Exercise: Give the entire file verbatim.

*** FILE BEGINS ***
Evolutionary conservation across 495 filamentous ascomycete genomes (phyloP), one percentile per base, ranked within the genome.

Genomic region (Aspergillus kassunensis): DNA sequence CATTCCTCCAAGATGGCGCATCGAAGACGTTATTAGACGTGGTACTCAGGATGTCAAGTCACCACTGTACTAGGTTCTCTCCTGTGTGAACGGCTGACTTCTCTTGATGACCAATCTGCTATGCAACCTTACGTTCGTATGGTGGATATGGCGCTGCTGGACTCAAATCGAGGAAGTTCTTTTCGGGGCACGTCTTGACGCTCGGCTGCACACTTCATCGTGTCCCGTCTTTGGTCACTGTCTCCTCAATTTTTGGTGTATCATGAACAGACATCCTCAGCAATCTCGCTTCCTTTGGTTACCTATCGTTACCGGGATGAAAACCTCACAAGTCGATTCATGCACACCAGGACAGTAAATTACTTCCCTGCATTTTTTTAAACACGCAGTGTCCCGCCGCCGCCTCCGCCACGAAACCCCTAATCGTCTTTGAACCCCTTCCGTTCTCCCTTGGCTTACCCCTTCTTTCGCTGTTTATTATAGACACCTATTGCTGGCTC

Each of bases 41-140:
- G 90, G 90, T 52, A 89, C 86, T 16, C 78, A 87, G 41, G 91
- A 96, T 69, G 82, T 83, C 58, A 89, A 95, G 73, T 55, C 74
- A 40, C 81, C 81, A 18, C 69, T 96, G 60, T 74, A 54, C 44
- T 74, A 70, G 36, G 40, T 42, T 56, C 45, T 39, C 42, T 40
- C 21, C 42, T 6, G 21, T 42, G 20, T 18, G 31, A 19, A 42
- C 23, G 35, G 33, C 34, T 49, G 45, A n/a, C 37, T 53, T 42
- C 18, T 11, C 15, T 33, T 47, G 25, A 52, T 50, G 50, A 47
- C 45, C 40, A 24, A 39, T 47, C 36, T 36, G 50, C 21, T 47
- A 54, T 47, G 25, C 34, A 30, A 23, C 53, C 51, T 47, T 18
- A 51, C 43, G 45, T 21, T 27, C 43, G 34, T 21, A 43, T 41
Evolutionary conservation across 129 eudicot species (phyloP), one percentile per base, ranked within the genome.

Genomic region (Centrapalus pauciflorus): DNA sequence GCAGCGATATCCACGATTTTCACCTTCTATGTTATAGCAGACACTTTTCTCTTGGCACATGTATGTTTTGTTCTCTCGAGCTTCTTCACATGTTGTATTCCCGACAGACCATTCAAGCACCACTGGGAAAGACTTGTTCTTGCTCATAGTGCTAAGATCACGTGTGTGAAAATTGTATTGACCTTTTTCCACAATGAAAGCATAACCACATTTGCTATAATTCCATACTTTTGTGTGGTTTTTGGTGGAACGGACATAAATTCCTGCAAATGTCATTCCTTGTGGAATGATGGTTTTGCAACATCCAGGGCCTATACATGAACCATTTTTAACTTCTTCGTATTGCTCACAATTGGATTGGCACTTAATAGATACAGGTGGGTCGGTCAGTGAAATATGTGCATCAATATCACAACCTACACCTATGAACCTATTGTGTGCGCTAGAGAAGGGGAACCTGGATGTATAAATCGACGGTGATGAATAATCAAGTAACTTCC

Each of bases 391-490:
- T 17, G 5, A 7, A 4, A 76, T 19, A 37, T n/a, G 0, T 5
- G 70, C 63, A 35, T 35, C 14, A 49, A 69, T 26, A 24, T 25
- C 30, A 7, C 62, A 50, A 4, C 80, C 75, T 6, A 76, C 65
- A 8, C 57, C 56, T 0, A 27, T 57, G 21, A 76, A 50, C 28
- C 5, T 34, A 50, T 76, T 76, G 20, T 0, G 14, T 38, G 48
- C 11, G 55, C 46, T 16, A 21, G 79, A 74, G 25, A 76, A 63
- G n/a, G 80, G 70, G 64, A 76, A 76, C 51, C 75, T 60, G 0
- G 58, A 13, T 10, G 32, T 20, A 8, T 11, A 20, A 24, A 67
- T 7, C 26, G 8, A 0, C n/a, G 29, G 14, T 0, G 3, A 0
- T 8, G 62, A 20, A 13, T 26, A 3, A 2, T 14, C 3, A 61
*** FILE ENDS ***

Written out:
Evolutionary conservation across 495 filamentous ascomycete genomes (phyloP), one percentile per base, ranked within the genome.

Genomic region (Aspergillus kassunensis): DNA sequence CATTCCTCCAAGATGGCGCATCGAAGACGTTATTAGACGTGGTACTCAGGATGTCAAGTCACCACTGTACTAGGTTCTCTCCTGTGTGAACGGCTGACTTCTCTTGATGACCAATCTGCTATGCAACCTTACGTTCGTATGGTGGATATGGCGCTGCTGGACTCAAATCGAGGAAGTTCTTTTCGGGGCACGTCTTGACGCTCGGCTGCACACTTCATCGTGTCCCGTCTTTGGTCACTGTCTCCTCAATTTTTGGTGTATCATGAACAGACATCCTCAGCAATCTCGCTTCCTTTGGTTACCTATCGTTACCGGGATGAAAACCTCACAAGTCGATTCATGCACACCAGGACAGTAAATTACTTCCCTGCATTTTTTTAAACACGCAGTGTCCCGCCGCCGCCTCCGCCACGAAACCCCTAATCGTCTTTGAACCCCTTCCGTTCTCCCTTGGCTTACCCCTTCTTTCGCTGTTTATTATAGACACCTATTGCTGGCTC

Each of bases 41-140:
- G 90, G 90, T 52, A 89, C 86, T 16, C 78, A 87, G 41, G 91
- A 96, T 69, G 82, T 83, C 58, A 89, A 95, G 73, T 55, C 74
- A 40, C 81, C 81, A 18, C 69, T 96, G 60, T 74, A 54, C 44
- T 74, A 70, G 36, G 40, T 42, T 56, C 45, T 39, C 42, T 40
- C 21, C 42, T 6, G 21, T 42, G 20, T 18, G 31, A 19, A 42
- C 23, G 35, G 33, C 34, T 49, G 45, A n/a, C 37, T 53, T 42
- C 18, T 11, C 15, T 33, T 47, G 25, A 52, T 50, G 50, A 47
- C 45, C 40, A 24, A 39, T 47, C 36, T 36, G 50, C 21, T 47
- A 54, T 47, G 25, C 34, A 30, A 23, C 53, C 51, T 47, T 18
- A 51, C 43, G 45, T 21, T 27, C 43, G 34, T 21, A 43, T 41
Evolutionary conservation across 129 eudicot species (phyloP), one percentile per base, ranked within the genome.

Genomic region (Centrapalus pauciflorus): DNA sequence GCAGCGATATCCACGATTTTCACCTTCTATGTTATAGCAGACACTTTTCTCTTGGCACATGTATGTTTTGTTCTCTCGAGCTTCTTCACATGTTGTATTCCCGACAGACCATTCAAGCACCACTGGGAAAGACTTGTTCTTGCTCATAGTGCTAAGATCACGTGTGTGAAAATTGTATTGACCTTTTTCCACAATGAAAGCATAACCACATTTGCTATAATTCCATACTTTTGTGTGGTTTTTGGTGGAACGGACATAAATTCCTGCAAATGTCATTCCTTGTGGAATGATGGTTTTGCAACATCCAGGGCCTATACATGAACCATTTTTAACTTCTTCGTATTGCTCACAATTGGATTGGCACTTAATAGATACAGGTGGGTCGGTCAGTGAAATATGTGCATCAATATCACAACCTACACCTATGAACCTATTGTGTGCGCTAGAGAAGGGGAACCTGGATGTATAAATCGACGGTGATGAATAATCAAGTAACTTCC

Each of bases 391-490:
- T 17, G 5, A 7, A 4, A 76, T 19, A 37, T n/a, G 0, T 5
- G 70, C 63, A 35, T 35, C 14, A 49, A 69, T 26, A 24, T 25
- C 30, A 7, C 62, A 50, A 4, C 80, C 75, T 6, A 76, C 65
- A 8, C 57, C 56, T 0, A 27, T 57, G 21, A 76, A 50, C 28
- C 5, T 34, A 50, T 76, T 76, G 20, T 0, G 14, T 38, G 48
- C 11, G 55, C 46, T 16, A 21, G 79, A 74, G 25, A 76, A 63
- G n/a, G 80, G 70, G 64, A 76, A 76, C 51, C 75, T 60, G 0
- G 58, A 13, T 10, G 32, T 20, A 8, T 11, A 20, A 24, A 67
- T 7, C 26, G 8, A 0, C n/a, G 29, G 14, T 0, G 3, A 0
- T 8, G 62, A 20, A 13, T 26, A 3, A 2, T 14, C 3, A 61